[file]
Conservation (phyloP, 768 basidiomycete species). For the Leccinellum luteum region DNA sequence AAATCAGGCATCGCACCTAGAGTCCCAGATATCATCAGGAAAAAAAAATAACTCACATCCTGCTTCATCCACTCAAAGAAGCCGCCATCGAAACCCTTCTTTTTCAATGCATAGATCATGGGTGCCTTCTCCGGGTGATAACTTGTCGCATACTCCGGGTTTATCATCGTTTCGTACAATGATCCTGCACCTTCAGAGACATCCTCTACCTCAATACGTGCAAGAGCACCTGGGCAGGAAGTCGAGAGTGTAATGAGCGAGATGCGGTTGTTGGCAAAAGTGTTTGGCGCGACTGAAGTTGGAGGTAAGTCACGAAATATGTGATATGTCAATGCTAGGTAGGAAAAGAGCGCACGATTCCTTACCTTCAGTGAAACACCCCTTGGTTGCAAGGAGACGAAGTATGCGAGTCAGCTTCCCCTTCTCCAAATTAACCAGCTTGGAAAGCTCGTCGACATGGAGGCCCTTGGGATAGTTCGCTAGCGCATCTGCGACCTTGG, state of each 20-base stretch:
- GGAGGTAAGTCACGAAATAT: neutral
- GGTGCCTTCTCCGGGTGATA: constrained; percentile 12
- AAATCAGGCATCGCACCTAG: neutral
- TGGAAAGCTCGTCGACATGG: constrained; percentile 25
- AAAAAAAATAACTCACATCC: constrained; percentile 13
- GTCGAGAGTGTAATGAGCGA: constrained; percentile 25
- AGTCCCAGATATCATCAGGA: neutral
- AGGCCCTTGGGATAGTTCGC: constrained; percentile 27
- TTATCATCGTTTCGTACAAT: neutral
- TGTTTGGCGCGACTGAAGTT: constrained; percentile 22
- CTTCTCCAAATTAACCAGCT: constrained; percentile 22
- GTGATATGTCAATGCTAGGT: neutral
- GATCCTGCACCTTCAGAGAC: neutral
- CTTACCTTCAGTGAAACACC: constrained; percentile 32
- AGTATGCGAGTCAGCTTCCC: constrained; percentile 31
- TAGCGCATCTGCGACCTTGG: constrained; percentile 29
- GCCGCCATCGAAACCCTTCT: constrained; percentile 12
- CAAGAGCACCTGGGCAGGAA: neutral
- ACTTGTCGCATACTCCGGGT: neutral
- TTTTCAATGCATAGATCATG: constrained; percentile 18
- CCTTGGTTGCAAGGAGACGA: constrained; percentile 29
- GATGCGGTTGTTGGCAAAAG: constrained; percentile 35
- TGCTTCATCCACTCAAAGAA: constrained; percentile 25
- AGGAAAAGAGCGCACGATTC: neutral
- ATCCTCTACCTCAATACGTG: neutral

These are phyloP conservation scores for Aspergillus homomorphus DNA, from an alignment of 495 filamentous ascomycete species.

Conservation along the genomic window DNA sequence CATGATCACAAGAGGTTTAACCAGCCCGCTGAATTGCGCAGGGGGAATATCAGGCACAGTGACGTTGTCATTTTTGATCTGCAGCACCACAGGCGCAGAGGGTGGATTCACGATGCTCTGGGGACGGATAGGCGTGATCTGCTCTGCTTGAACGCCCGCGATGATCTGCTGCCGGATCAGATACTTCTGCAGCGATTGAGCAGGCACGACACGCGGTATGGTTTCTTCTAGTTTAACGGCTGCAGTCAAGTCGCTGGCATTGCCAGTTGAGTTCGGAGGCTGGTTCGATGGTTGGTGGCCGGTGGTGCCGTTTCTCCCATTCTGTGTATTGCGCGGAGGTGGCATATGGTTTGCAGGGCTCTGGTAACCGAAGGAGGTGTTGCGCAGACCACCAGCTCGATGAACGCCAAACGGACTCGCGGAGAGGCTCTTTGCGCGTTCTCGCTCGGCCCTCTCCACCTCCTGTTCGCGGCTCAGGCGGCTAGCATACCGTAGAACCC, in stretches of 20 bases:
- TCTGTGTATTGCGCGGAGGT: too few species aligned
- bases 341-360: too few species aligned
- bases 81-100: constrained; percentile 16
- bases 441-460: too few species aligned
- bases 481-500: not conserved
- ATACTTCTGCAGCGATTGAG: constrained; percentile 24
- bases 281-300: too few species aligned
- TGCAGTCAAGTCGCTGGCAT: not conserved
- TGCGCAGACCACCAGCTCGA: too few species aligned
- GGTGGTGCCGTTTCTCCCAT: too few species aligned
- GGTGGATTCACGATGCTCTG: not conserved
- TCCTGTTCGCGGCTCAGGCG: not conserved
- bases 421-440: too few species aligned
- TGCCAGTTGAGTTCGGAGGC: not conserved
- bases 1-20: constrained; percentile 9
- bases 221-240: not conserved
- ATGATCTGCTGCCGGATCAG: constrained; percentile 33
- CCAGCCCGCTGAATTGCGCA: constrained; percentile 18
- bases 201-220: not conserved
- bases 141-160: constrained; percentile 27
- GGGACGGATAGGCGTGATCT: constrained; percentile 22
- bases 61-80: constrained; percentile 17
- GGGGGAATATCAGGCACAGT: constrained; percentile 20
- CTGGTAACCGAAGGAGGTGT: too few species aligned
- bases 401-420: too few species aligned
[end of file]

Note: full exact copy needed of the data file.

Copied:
Conservation (phyloP, 768 basidiomycete species). For the Leccinellum luteum region DNA sequence AAATCAGGCATCGCACCTAGAGTCCCAGATATCATCAGGAAAAAAAAATAACTCACATCCTGCTTCATCCACTCAAAGAAGCCGCCATCGAAACCCTTCTTTTTCAATGCATAGATCATGGGTGCCTTCTCCGGGTGATAACTTGTCGCATACTCCGGGTTTATCATCGTTTCGTACAATGATCCTGCACCTTCAGAGACATCCTCTACCTCAATACGTGCAAGAGCACCTGGGCAGGAAGTCGAGAGTGTAATGAGCGAGATGCGGTTGTTGGCAAAAGTGTTTGGCGCGACTGAAGTTGGAGGTAAGTCACGAAATATGTGATATGTCAATGCTAGGTAGGAAAAGAGCGCACGATTCCTTACCTTCAGTGAAACACCCCTTGGTTGCAAGGAGACGAAGTATGCGAGTCAGCTTCCCCTTCTCCAAATTAACCAGCTTGGAAAGCTCGTCGACATGGAGGCCCTTGGGATAGTTCGCTAGCGCATCTGCGACCTTGG, state of each 20-base stretch:
- GGAGGTAAGTCACGAAATAT: neutral
- GGTGCCTTCTCCGGGTGATA: constrained; percentile 12
- AAATCAGGCATCGCACCTAG: neutral
- TGGAAAGCTCGTCGACATGG: constrained; percentile 25
- AAAAAAAATAACTCACATCC: constrained; percentile 13
- GTCGAGAGTGTAATGAGCGA: constrained; percentile 25
- AGTCCCAGATATCATCAGGA: neutral
- AGGCCCTTGGGATAGTTCGC: constrained; percentile 27
- TTATCATCGTTTCGTACAAT: neutral
- TGTTTGGCGCGACTGAAGTT: constrained; percentile 22
- CTTCTCCAAATTAACCAGCT: constrained; percentile 22
- GTGATATGTCAATGCTAGGT: neutral
- GATCCTGCACCTTCAGAGAC: neutral
- CTTACCTTCAGTGAAACACC: constrained; percentile 32
- AGTATGCGAGTCAGCTTCCC: constrained; percentile 31
- TAGCGCATCTGCGACCTTGG: constrained; percentile 29
- GCCGCCATCGAAACCCTTCT: constrained; percentile 12
- CAAGAGCACCTGGGCAGGAA: neutral
- ACTTGTCGCATACTCCGGGT: neutral
- TTTTCAATGCATAGATCATG: constrained; percentile 18
- CCTTGGTTGCAAGGAGACGA: constrained; percentile 29
- GATGCGGTTGTTGGCAAAAG: constrained; percentile 35
- TGCTTCATCCACTCAAAGAA: constrained; percentile 25
- AGGAAAAGAGCGCACGATTC: neutral
- ATCCTCTACCTCAATACGTG: neutral

These are phyloP conservation scores for Aspergillus homomorphus DNA, from an alignment of 495 filamentous ascomycete species.

Conservation along the genomic window DNA sequence CATGATCACAAGAGGTTTAACCAGCCCGCTGAATTGCGCAGGGGGAATATCAGGCACAGTGACGTTGTCATTTTTGATCTGCAGCACCACAGGCGCAGAGGGTGGATTCACGATGCTCTGGGGACGGATAGGCGTGATCTGCTCTGCTTGAACGCCCGCGATGATCTGCTGCCGGATCAGATACTTCTGCAGCGATTGAGCAGGCACGACACGCGGTATGGTTTCTTCTAGTTTAACGGCTGCAGTCAAGTCGCTGGCATTGCCAGTTGAGTTCGGAGGCTGGTTCGATGGTTGGTGGCCGGTGGTGCCGTTTCTCCCATTCTGTGTATTGCGCGGAGGTGGCATATGGTTTGCAGGGCTCTGGTAACCGAAGGAGGTGTTGCGCAGACCACCAGCTCGATGAACGCCAAACGGACTCGCGGAGAGGCTCTTTGCGCGTTCTCGCTCGGCCCTCTCCACCTCCTGTTCGCGGCTCAGGCGGCTAGCATACCGTAGAACCC, in stretches of 20 bases:
- TCTGTGTATTGCGCGGAGGT: too few species aligned
- bases 341-360: too few species aligned
- bases 81-100: constrained; percentile 16
- bases 441-460: too few species aligned
- bases 481-500: not conserved
- ATACTTCTGCAGCGATTGAG: constrained; percentile 24
- bases 281-300: too few species aligned
- TGCAGTCAAGTCGCTGGCAT: not conserved
- TGCGCAGACCACCAGCTCGA: too few species aligned
- GGTGGTGCCGTTTCTCCCAT: too few species aligned
- GGTGGATTCACGATGCTCTG: not conserved
- TCCTGTTCGCGGCTCAGGCG: not conserved
- bases 421-440: too few species aligned
- TGCCAGTTGAGTTCGGAGGC: not conserved
- bases 1-20: constrained; percentile 9
- bases 221-240: not conserved
- ATGATCTGCTGCCGGATCAG: constrained; percentile 33
- CCAGCCCGCTGAATTGCGCA: constrained; percentile 18
- bases 201-220: not conserved
- bases 141-160: constrained; percentile 27
- GGGACGGATAGGCGTGATCT: constrained; percentile 22
- bases 61-80: constrained; percentile 17
- GGGGGAATATCAGGCACAGT: constrained; percentile 20
- CTGGTAACCGAAGGAGGTGT: too few species aligned
- bases 401-420: too few species aligned